CIA Contractors Involved In Hunter Biden Laptop Dismissal Letter

A new report has revealed that some of the 51 intelligence officials who signed a letter during the 2020 presidential campaign dismissing the New York Post’s story about Hunter Biden’s laptop were on the CIA’s payroll as contractors. These signatories had special access to CIA facilities, indicating they were earning taxpayer dollars from their intelligence community roles while aiding Joe Biden’s presidential campaign.

The House Judiciary Committee, its Select Subcommittee on the Weaponization of the Federal Government, and the Permanent Select Committee on Intelligence released a joint interim staff report on Tuesday. The report detailed how CIA contractors worked with the Biden campaign to mislead American voters. An internal CIA email from October 20, 2020, revealed that some signatories were current CIA contractors.

Top CIA officials knew about the statement before its release. Then-CIA Chief Operating Officer Andrew Makridis testified in April that he informed then-Director Gina Haspel or then-Deputy Director Vaughn Frederick Bishop about the statement, allowing senior leadership to evaluate its validity. The report indicated that Makridis’ office approved the statement, deviating from standard procedures.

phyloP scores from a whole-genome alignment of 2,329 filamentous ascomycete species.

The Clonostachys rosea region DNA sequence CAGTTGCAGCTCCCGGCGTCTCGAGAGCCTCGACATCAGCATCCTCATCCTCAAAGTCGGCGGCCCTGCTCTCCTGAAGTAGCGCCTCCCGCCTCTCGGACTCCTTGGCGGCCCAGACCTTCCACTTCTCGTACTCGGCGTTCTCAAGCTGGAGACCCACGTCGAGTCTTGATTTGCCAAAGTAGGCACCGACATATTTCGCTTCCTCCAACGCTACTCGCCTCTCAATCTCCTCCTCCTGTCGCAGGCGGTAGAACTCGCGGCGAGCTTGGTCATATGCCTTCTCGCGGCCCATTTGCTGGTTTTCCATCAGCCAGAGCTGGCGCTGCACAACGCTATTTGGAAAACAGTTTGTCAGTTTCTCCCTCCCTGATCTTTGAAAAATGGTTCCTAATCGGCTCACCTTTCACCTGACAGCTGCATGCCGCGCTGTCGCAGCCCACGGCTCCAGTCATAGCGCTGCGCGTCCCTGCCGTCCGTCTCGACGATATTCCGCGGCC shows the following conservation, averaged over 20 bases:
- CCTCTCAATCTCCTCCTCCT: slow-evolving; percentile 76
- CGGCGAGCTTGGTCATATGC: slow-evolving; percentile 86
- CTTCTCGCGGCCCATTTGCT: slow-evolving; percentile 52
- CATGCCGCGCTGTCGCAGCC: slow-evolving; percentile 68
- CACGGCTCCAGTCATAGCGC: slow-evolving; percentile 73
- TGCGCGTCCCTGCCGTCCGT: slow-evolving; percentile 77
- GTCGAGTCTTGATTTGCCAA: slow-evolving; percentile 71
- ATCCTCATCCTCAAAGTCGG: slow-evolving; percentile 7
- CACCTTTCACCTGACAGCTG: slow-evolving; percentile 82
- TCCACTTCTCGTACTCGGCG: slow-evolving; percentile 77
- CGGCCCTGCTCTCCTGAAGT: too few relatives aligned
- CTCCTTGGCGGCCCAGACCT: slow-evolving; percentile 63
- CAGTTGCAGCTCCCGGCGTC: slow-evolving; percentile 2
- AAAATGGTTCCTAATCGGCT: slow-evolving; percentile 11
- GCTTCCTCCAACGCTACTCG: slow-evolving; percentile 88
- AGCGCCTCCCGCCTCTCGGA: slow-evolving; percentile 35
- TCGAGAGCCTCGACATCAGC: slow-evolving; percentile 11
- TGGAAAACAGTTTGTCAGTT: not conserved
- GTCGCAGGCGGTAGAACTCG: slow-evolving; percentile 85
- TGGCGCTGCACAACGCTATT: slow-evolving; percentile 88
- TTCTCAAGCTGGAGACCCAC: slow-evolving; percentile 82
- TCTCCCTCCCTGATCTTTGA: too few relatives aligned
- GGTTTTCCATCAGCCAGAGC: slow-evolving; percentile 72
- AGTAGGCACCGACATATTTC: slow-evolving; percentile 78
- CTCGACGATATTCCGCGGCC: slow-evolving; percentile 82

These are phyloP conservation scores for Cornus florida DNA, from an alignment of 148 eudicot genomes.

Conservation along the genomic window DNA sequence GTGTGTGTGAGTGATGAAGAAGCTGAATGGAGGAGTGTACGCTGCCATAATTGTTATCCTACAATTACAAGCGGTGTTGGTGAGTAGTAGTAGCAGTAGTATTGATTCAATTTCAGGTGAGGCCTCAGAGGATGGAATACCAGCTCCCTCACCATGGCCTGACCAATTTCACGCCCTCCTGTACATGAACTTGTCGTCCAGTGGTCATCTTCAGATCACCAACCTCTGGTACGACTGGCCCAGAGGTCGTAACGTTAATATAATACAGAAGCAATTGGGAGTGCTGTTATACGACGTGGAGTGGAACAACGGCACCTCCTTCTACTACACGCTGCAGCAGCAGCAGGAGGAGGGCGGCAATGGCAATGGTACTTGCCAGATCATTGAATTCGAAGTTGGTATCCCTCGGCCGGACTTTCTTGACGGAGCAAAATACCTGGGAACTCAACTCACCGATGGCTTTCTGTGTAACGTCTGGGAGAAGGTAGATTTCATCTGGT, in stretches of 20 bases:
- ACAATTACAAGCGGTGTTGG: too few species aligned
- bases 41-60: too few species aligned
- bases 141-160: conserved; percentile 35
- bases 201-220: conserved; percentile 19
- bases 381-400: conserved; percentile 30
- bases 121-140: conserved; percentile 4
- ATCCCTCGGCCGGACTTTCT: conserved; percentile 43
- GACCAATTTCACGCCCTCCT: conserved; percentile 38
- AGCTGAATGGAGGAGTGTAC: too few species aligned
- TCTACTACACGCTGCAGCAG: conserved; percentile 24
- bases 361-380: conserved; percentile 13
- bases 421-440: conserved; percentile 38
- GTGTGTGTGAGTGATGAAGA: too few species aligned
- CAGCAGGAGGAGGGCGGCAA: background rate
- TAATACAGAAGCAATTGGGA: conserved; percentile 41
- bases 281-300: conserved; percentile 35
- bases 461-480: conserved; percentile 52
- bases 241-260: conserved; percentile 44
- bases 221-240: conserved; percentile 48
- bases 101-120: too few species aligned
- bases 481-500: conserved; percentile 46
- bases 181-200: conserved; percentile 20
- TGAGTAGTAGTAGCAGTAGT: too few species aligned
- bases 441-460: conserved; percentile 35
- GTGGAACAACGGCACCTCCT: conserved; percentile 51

The report described the 51 intelligence officials’ statement as a political operation from its inception. The statement originated from a call between Biden campaign official Antony Blinken and former Deputy CIA Director Michael Morell. Its purpose was to arm Joe Biden with talking points for his debate against Donald Trump.

Internal CIA documents showed that signatories Morell and former CIA Inspector General David Buckley were on the CIA’s payroll as contractors when the statement was published. Buckley even had a green badge for secure CIA facility access.

Judiciary Chair Jim Jordan (R-Ohio) underscored the dangers of a weaponized federal government, stating, “The report underscores the risks posed by a weaponized federal government.”

While the Hatch Act prohibits most CIA employees from partisan political activities, it is less clear about contractors. Makridis testified that it would be inappropriate for a current staff officer or contractor to engage in the political process. He emphasized that if he were the CIA director, he would have consulted the office of general counsel before approving the statement.

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